Medicare spends more than $600 billion annually, but not all of that money is spent wisely. Yesterday, I wrote about the Washington Post’s expose on motorized wheelchair fraud. Records suggest that 80 percent of motorized wheelchair claims are “improper,” amounting to billions in waste. Unfortunately for taxpayers, this is just the tip of the iceberg on Medicare fraud.
The Government Accountability Office estimated that Medicare’s “improper payments” amounted to $44 billion, or 8 percent of total expenditures, in 2012. GAO considers Medicare a “high risk” program for its “vulnerabilities to fraud, waste, abuse, and mismanagement.” GAO criticized Medicare for its inability to control the problem saying that Medicare “has yet to demonstrate sustained progress in lowering the rates [of improper payments].”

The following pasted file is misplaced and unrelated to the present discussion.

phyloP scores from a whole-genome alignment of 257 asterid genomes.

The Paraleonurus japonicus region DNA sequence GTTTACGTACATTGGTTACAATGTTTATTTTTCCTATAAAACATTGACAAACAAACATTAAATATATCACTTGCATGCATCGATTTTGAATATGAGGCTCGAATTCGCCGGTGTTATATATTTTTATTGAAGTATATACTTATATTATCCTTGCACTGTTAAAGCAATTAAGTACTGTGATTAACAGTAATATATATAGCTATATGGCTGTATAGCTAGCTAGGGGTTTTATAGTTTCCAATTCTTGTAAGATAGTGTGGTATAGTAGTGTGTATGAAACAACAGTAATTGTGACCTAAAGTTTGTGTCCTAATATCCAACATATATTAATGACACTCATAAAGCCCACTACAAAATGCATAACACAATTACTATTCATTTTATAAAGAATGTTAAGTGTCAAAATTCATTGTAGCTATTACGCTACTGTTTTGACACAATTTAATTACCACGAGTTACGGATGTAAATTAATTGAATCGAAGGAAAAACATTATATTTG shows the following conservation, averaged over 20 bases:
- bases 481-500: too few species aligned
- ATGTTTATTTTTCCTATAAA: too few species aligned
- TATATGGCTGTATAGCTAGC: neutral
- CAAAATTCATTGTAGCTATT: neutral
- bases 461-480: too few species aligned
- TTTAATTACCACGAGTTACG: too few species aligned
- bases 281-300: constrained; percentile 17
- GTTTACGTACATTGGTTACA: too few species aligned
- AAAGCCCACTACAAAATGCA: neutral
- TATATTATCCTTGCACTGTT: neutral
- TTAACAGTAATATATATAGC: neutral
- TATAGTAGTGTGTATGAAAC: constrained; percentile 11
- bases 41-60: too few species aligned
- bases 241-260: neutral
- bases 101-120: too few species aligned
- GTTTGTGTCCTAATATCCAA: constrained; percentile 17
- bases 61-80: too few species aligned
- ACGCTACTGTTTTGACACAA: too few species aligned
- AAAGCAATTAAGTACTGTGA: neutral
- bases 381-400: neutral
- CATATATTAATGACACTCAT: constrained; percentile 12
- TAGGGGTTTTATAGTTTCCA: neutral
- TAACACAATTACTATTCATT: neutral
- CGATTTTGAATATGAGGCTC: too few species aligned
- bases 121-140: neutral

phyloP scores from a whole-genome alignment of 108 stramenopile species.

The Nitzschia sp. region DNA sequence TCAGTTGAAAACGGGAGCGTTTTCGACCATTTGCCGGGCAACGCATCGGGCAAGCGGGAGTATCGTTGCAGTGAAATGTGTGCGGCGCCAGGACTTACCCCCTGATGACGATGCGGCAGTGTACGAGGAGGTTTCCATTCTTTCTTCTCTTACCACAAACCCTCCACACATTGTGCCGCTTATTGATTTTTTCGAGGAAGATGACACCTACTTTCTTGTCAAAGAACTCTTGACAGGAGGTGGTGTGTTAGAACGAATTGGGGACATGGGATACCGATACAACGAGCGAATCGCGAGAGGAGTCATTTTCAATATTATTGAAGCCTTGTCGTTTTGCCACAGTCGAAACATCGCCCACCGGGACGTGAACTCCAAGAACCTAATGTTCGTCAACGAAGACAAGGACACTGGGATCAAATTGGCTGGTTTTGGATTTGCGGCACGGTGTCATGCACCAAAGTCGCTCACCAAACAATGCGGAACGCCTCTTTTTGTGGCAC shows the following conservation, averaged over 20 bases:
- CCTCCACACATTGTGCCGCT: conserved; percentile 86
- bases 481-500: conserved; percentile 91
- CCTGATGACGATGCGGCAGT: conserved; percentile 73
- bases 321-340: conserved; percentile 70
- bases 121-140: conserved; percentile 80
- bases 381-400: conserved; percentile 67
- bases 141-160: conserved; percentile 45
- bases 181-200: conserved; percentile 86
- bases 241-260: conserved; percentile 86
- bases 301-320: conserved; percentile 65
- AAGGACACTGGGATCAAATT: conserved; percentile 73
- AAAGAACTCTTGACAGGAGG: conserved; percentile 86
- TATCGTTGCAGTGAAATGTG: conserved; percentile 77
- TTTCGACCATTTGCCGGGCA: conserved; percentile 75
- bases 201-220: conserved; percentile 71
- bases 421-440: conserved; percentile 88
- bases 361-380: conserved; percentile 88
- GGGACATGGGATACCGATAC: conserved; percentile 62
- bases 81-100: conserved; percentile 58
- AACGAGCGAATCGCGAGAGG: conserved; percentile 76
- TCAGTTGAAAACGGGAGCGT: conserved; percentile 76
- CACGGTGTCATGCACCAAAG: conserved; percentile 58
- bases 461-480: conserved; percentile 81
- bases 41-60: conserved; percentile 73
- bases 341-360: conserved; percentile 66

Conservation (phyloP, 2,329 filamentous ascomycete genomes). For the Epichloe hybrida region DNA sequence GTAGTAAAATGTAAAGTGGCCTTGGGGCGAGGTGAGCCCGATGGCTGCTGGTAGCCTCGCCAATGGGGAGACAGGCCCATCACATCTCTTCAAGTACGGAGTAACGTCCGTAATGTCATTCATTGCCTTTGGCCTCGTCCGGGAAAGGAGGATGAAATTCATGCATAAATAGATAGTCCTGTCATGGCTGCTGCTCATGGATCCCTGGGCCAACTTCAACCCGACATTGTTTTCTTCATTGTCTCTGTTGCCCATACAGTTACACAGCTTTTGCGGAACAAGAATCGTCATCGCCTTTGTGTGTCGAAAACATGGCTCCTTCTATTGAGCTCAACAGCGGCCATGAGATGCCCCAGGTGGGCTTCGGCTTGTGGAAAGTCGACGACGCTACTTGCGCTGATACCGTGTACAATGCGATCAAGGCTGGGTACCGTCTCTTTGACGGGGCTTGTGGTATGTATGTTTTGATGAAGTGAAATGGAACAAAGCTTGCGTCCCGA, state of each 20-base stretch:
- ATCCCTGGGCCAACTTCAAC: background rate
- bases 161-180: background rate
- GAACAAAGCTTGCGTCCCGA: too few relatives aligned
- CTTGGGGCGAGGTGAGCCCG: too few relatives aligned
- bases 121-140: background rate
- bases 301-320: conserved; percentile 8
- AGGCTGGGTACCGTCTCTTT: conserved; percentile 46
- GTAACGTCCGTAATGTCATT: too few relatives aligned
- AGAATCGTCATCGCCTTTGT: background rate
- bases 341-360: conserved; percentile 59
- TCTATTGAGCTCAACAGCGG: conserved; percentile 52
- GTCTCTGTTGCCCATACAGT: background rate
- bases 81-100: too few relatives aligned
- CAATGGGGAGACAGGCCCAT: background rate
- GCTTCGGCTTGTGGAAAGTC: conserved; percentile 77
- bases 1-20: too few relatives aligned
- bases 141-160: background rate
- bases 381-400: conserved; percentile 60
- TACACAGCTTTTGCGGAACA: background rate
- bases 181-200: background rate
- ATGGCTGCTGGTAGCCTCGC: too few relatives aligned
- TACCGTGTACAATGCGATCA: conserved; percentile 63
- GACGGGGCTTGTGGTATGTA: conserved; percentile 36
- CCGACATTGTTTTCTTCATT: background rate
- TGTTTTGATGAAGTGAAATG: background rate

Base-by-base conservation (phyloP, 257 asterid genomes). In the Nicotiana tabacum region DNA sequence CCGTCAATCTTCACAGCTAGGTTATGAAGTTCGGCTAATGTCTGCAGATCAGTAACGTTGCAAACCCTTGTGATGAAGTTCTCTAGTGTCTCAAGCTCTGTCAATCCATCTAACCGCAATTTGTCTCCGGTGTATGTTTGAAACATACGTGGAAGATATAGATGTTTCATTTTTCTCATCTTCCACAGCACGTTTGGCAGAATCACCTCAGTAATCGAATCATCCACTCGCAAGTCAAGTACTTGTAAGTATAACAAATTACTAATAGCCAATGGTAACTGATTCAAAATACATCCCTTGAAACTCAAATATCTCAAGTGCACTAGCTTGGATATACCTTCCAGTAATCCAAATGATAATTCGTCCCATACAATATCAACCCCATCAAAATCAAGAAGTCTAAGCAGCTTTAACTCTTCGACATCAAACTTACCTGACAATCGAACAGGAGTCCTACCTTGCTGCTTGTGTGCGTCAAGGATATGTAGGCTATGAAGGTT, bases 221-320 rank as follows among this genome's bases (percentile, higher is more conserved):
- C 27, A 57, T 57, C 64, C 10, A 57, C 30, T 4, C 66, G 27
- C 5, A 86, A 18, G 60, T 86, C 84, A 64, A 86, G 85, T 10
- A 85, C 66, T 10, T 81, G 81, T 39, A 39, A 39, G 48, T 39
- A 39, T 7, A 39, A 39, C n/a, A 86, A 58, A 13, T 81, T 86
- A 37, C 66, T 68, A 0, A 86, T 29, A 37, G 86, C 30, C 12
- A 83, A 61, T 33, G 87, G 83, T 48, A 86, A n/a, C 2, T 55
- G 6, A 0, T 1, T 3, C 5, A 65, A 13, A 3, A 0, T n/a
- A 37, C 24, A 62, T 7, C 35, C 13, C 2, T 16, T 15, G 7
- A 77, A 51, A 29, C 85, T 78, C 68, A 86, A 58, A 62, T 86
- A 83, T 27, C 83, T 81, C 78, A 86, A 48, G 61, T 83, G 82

Other experts believe that GAO undercounts examples of fraud in Medicare. Malcolm Sparrow of Harvard University estimates that closer to 20 percent of claims–or $120 billion annually are improper.
Medicare’s lax oversight of its payment system perpetuates the issue. Millions of claims come in daily and are paid without review or analysis. Scammers know that Medicare payments will not be scrutinized; the chance of getting caught is quite low. Scammers simply adapt and continue finding ways to game the system.